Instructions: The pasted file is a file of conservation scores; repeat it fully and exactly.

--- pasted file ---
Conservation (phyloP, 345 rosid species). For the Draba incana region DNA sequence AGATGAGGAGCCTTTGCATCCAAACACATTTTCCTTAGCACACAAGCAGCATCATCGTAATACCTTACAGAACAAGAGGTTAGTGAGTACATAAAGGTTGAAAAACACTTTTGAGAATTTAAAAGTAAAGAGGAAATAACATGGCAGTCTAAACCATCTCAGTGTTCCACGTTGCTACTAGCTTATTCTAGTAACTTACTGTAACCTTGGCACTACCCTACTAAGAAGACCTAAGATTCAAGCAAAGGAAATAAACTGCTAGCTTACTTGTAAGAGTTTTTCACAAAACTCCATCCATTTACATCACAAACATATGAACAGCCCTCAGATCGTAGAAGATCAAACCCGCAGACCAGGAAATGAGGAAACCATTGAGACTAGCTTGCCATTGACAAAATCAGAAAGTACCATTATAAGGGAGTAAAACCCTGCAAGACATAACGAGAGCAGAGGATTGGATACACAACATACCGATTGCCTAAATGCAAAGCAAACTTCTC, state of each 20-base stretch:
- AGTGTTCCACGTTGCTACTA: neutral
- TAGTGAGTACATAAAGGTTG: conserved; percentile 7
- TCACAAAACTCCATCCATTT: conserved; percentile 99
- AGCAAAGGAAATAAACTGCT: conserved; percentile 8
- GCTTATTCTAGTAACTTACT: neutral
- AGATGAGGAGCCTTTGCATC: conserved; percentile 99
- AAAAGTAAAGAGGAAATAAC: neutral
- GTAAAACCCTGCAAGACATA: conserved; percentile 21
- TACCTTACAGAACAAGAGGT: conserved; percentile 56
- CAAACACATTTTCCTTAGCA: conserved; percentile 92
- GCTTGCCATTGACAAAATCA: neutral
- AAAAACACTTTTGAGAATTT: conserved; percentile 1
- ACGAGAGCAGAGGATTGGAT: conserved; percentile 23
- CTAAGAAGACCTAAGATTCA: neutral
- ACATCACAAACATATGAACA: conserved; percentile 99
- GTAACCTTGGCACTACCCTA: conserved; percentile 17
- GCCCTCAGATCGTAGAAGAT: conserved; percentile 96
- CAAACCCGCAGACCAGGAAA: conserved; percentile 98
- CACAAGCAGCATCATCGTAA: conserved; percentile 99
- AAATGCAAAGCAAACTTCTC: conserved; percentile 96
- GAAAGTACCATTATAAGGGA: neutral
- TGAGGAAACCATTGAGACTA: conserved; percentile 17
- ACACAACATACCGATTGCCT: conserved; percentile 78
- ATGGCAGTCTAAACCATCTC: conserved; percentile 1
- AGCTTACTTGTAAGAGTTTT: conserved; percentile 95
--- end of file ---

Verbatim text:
Conservation (phyloP, 345 rosid species). For the Draba incana region DNA sequence AGATGAGGAGCCTTTGCATCCAAACACATTTTCCTTAGCACACAAGCAGCATCATCGTAATACCTTACAGAACAAGAGGTTAGTGAGTACATAAAGGTTGAAAAACACTTTTGAGAATTTAAAAGTAAAGAGGAAATAACATGGCAGTCTAAACCATCTCAGTGTTCCACGTTGCTACTAGCTTATTCTAGTAACTTACTGTAACCTTGGCACTACCCTACTAAGAAGACCTAAGATTCAAGCAAAGGAAATAAACTGCTAGCTTACTTGTAAGAGTTTTTCACAAAACTCCATCCATTTACATCACAAACATATGAACAGCCCTCAGATCGTAGAAGATCAAACCCGCAGACCAGGAAATGAGGAAACCATTGAGACTAGCTTGCCATTGACAAAATCAGAAAGTACCATTATAAGGGAGTAAAACCCTGCAAGACATAACGAGAGCAGAGGATTGGATACACAACATACCGATTGCCTAAATGCAAAGCAAACTTCTC, state of each 20-base stretch:
- AGTGTTCCACGTTGCTACTA: neutral
- TAGTGAGTACATAAAGGTTG: conserved; percentile 7
- TCACAAAACTCCATCCATTT: conserved; percentile 99
- AGCAAAGGAAATAAACTGCT: conserved; percentile 8
- GCTTATTCTAGTAACTTACT: neutral
- AGATGAGGAGCCTTTGCATC: conserved; percentile 99
- AAAAGTAAAGAGGAAATAAC: neutral
- GTAAAACCCTGCAAGACATA: conserved; percentile 21
- TACCTTACAGAACAAGAGGT: conserved; percentile 56
- CAAACACATTTTCCTTAGCA: conserved; percentile 92
- GCTTGCCATTGACAAAATCA: neutral
- AAAAACACTTTTGAGAATTT: conserved; percentile 1
- ACGAGAGCAGAGGATTGGAT: conserved; percentile 23
- CTAAGAAGACCTAAGATTCA: neutral
- ACATCACAAACATATGAACA: conserved; percentile 99
- GTAACCTTGGCACTACCCTA: conserved; percentile 17
- GCCCTCAGATCGTAGAAGAT: conserved; percentile 96
- CAAACCCGCAGACCAGGAAA: conserved; percentile 98
- CACAAGCAGCATCATCGTAA: conserved; percentile 99
- AAATGCAAAGCAAACTTCTC: conserved; percentile 96
- GAAAGTACCATTATAAGGGA: neutral
- TGAGGAAACCATTGAGACTA: conserved; percentile 17
- ACACAACATACCGATTGCCT: conserved; percentile 78
- ATGGCAGTCTAAACCATCTC: conserved; percentile 1
- AGCTTACTTGTAAGAGTTTT: conserved; percentile 95